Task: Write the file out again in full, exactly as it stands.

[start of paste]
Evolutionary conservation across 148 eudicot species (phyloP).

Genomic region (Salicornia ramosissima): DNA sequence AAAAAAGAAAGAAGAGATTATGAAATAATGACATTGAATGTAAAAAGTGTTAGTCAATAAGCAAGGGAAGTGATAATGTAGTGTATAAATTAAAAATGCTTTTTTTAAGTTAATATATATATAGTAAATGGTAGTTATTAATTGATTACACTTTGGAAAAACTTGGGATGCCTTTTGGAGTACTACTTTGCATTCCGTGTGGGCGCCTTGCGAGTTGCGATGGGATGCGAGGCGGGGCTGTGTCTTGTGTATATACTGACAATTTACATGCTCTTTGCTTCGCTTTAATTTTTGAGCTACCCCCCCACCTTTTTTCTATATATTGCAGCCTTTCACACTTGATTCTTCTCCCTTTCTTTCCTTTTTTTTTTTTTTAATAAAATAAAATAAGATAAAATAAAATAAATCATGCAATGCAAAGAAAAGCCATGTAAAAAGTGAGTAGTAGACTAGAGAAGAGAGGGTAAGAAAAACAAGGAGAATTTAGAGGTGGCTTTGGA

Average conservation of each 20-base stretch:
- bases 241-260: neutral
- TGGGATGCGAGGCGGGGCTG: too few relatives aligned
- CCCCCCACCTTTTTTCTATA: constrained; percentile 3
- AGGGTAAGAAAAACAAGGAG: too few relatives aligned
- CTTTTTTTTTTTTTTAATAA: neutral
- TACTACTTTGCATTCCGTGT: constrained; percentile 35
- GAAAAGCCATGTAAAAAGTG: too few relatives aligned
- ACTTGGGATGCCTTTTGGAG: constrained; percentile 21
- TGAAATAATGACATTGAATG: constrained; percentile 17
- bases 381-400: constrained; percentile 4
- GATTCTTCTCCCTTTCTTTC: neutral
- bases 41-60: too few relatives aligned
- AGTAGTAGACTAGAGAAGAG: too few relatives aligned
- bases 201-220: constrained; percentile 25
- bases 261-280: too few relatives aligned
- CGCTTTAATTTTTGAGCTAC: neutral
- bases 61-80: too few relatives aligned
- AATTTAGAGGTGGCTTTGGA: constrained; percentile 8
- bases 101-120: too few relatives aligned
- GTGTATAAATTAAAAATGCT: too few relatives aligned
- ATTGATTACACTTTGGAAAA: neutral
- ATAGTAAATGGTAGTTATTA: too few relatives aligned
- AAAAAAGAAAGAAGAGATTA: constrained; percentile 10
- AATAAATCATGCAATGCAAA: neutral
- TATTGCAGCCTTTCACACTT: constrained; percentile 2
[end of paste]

Evolutionary conservation across 148 eudicot species (phyloP).

Genomic region (Salicornia ramosissima): DNA sequence AAAAAAGAAAGAAGAGATTATGAAATAATGACATTGAATGTAAAAAGTGTTAGTCAATAAGCAAGGGAAGTGATAATGTAGTGTATAAATTAAAAATGCTTTTTTTAAGTTAATATATATATAGTAAATGGTAGTTATTAATTGATTACACTTTGGAAAAACTTGGGATGCCTTTTGGAGTACTACTTTGCATTCCGTGTGGGCGCCTTGCGAGTTGCGATGGGATGCGAGGCGGGGCTGTGTCTTGTGTATATACTGACAATTTACATGCTCTTTGCTTCGCTTTAATTTTTGAGCTACCCCCCCACCTTTTTTCTATATATTGCAGCCTTTCACACTTGATTCTTCTCCCTTTCTTTCCTTTTTTTTTTTTTTAATAAAATAAAATAAGATAAAATAAAATAAATCATGCAATGCAAAGAAAAGCCATGTAAAAAGTGAGTAGTAGACTAGAGAAGAGAGGGTAAGAAAAACAAGGAGAATTTAGAGGTGGCTTTGGA

Average conservation of each 20-base stretch:
- bases 241-260: neutral
- TGGGATGCGAGGCGGGGCTG: too few relatives aligned
- CCCCCCACCTTTTTTCTATA: constrained; percentile 3
- AGGGTAAGAAAAACAAGGAG: too few relatives aligned
- CTTTTTTTTTTTTTTAATAA: neutral
- TACTACTTTGCATTCCGTGT: constrained; percentile 35
- GAAAAGCCATGTAAAAAGTG: too few relatives aligned
- ACTTGGGATGCCTTTTGGAG: constrained; percentile 21
- TGAAATAATGACATTGAATG: constrained; percentile 17
- bases 381-400: constrained; percentile 4
- GATTCTTCTCCCTTTCTTTC: neutral
- bases 41-60: too few relatives aligned
- AGTAGTAGACTAGAGAAGAG: too few relatives aligned
- bases 201-220: constrained; percentile 25
- bases 261-280: too few relatives aligned
- CGCTTTAATTTTTGAGCTAC: neutral
- bases 61-80: too few relatives aligned
- AATTTAGAGGTGGCTTTGGA: constrained; percentile 8
- bases 101-120: too few relatives aligned
- GTGTATAAATTAAAAATGCT: too few relatives aligned
- ATTGATTACACTTTGGAAAA: neutral
- ATAGTAAATGGTAGTTATTA: too few relatives aligned
- AAAAAAGAAAGAAGAGATTA: constrained; percentile 10
- AATAAATCATGCAATGCAAA: neutral
- TATTGCAGCCTTTCACACTT: constrained; percentile 2